Brave blogger that I am, I often read Trollope’s wonderful books with no intention of writing about them. They are very long, very amusing, and to write about them might dilute my enthusiasm.
To commemorate Anthony Trollope’s 200th anniversary, there are many things to do besides write. You can buy new Trollope stamps in the UK; see a display at the British Library of the manuscript of An Autobiography; enjoy a Bloggers’ Trollope Challenge; and discuss his books at online Trollope and Nineteenth Century Literature groups.
Everyone is reading Trollope; everyone is writing about Trollope.
Trollope is not someone you write about. That is my belief, though I have written about him. You read him the way you eat cookies. I just finished The Prime Minister, the fifth novel in the Palliser series. It wasn’t the best cookie in the series–that would be Can You Forgive Her?–but it was a very good oatmeal. It centers on politics and a misbegotten romance.
Trollope wrote 47 novels, and all of them are in print. Which ones will I read this year? I decided not to read the Folio Society’s new complete edition of The Duke’s Children, because it is As Big As a Bible. Instead, I am enjoying my Oxford World Classics paperback edition, which is 576 pages. This is the last book in the Palliser series.
In a brilliant article in The New Yorker, “Trollope Trending: Why He’s Still the Novelist of the Way We Live Now,” Adam Gopnik very briefly mentions the issue of the editing of The Duke’s Children:
A handsome new edition of “The Duke’s Children,” the last novel in the Palliser series, has just been published by the Folio Society. Much matter that had been cut by Trollope for practical reasons has been restored, but the truth is that the editing does not actually change the contents significantly. Trollope is not a sentence-by-sentence writer, or even a scene-by-scene writer; really, he is a character-by-character writer. We finish his books with portraits of people, and a few sentences added or subtracted don’t alter our feelings about the book.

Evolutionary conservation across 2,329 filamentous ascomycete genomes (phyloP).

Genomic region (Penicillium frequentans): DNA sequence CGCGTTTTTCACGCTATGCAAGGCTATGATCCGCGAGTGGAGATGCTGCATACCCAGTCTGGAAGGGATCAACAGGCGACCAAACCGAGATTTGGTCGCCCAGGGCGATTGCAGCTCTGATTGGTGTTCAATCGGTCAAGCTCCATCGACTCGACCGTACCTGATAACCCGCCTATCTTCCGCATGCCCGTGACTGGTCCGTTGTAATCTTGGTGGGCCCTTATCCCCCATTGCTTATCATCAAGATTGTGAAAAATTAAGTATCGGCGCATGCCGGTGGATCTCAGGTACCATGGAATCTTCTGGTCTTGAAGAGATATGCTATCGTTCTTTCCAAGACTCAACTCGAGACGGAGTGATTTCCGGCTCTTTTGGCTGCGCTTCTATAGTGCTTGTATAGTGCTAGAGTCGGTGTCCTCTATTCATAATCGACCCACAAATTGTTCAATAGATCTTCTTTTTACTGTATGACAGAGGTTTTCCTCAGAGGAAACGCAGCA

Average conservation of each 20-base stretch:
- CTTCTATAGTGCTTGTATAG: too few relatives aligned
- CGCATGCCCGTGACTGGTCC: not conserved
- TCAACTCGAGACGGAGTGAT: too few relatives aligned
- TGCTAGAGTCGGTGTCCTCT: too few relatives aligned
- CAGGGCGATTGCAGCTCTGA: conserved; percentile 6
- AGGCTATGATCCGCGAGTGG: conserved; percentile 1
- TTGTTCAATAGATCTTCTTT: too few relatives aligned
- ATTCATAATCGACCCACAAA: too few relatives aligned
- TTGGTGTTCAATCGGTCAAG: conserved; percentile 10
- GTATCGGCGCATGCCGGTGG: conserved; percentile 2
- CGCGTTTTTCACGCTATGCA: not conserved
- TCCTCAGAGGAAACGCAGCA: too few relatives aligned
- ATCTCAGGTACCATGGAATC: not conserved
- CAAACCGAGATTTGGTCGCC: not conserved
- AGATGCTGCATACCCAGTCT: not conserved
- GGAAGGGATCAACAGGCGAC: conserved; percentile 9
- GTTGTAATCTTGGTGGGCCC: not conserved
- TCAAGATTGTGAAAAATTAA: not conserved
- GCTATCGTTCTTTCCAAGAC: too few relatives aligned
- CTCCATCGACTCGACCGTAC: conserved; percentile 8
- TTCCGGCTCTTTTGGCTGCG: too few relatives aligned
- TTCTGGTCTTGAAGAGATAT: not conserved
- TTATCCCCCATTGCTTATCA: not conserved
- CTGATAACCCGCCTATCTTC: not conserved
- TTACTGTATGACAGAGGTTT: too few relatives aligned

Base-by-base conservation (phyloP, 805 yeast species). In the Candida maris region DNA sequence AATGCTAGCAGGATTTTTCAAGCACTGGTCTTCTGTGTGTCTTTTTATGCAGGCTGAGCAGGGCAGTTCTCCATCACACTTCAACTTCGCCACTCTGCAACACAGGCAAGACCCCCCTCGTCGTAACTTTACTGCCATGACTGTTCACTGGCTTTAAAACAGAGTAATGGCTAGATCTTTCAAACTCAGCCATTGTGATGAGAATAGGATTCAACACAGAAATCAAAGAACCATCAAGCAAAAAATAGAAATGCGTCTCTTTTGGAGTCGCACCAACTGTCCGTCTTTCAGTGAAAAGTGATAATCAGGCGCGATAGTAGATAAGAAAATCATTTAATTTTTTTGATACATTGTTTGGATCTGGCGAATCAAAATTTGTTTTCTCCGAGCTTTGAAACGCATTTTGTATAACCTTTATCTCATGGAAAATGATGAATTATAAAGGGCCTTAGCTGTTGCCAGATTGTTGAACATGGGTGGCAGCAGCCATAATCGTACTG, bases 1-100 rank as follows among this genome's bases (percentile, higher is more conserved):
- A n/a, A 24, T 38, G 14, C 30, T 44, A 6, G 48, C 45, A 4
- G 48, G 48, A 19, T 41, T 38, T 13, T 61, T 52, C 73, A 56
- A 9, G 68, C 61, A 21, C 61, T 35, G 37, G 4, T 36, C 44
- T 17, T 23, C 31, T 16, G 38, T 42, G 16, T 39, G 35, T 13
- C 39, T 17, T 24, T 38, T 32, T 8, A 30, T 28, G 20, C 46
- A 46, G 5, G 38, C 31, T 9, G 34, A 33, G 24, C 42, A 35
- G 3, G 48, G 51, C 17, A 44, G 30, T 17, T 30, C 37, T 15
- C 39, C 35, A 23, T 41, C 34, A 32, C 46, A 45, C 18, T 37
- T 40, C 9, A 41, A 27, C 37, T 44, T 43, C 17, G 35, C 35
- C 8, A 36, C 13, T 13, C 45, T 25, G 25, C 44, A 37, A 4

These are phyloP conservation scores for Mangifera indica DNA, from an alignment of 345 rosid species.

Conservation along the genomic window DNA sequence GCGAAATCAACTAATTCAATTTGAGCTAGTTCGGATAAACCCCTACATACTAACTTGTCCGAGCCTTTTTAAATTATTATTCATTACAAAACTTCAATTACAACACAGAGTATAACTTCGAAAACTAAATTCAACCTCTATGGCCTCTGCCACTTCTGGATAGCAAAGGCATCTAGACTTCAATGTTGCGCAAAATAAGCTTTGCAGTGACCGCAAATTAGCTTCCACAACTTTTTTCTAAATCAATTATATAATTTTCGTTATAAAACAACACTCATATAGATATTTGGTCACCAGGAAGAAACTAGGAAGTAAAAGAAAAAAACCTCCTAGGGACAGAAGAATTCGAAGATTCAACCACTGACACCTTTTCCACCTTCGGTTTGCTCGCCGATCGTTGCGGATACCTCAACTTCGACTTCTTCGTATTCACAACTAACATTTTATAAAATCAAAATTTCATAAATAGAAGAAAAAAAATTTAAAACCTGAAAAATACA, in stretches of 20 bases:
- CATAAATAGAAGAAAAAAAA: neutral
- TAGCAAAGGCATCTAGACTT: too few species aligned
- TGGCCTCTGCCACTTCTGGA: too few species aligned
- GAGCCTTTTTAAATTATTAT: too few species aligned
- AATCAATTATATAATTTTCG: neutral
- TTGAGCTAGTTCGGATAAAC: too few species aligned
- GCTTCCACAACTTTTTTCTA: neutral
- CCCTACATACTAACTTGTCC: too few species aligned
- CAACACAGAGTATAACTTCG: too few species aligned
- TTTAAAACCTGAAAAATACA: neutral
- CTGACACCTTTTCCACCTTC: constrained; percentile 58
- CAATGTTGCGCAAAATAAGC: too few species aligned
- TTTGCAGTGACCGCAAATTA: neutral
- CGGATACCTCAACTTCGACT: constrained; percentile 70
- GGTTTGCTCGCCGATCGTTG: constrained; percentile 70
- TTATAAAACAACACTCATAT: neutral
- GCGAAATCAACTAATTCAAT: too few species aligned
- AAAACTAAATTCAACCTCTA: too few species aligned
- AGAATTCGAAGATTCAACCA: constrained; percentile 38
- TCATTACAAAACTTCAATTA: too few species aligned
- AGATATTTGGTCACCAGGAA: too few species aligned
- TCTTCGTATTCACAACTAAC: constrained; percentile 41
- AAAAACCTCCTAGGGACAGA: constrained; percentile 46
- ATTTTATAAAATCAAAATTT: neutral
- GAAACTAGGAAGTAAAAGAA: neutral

Gopnik’s essay provides a brilliant introduction to Trollope and a scholarly analysis of the history of the reception of the books (they are back in style) and their historical context. And he explicates Trollope’s politics and why the books are not dated.
Gopnik says that Trollope’s politics still apply to such issues as gay marriage.
The movement for gay marriage is almost a textbook case of Trollope’s idea of how political reform happens: an impossible idea becomes possible, then becomes necessary, and then all but a handful of diehards accept its inevitability. The job of those trying to bring about change is not to hector it into the agenda of the necessary but to move it into the realm of the plausible. Once something is plausible in a semi-democratic society, it has a natural momentum toward becoming real. (Even decimal coinage happened eventually.)
I do not write about every book by Trollope I read, but I love to read about Trollope. I have informally posted here about Phineas Finn, here about The Eustace Diamonds, here about Phineas Redux, and here about The Way We Live Now.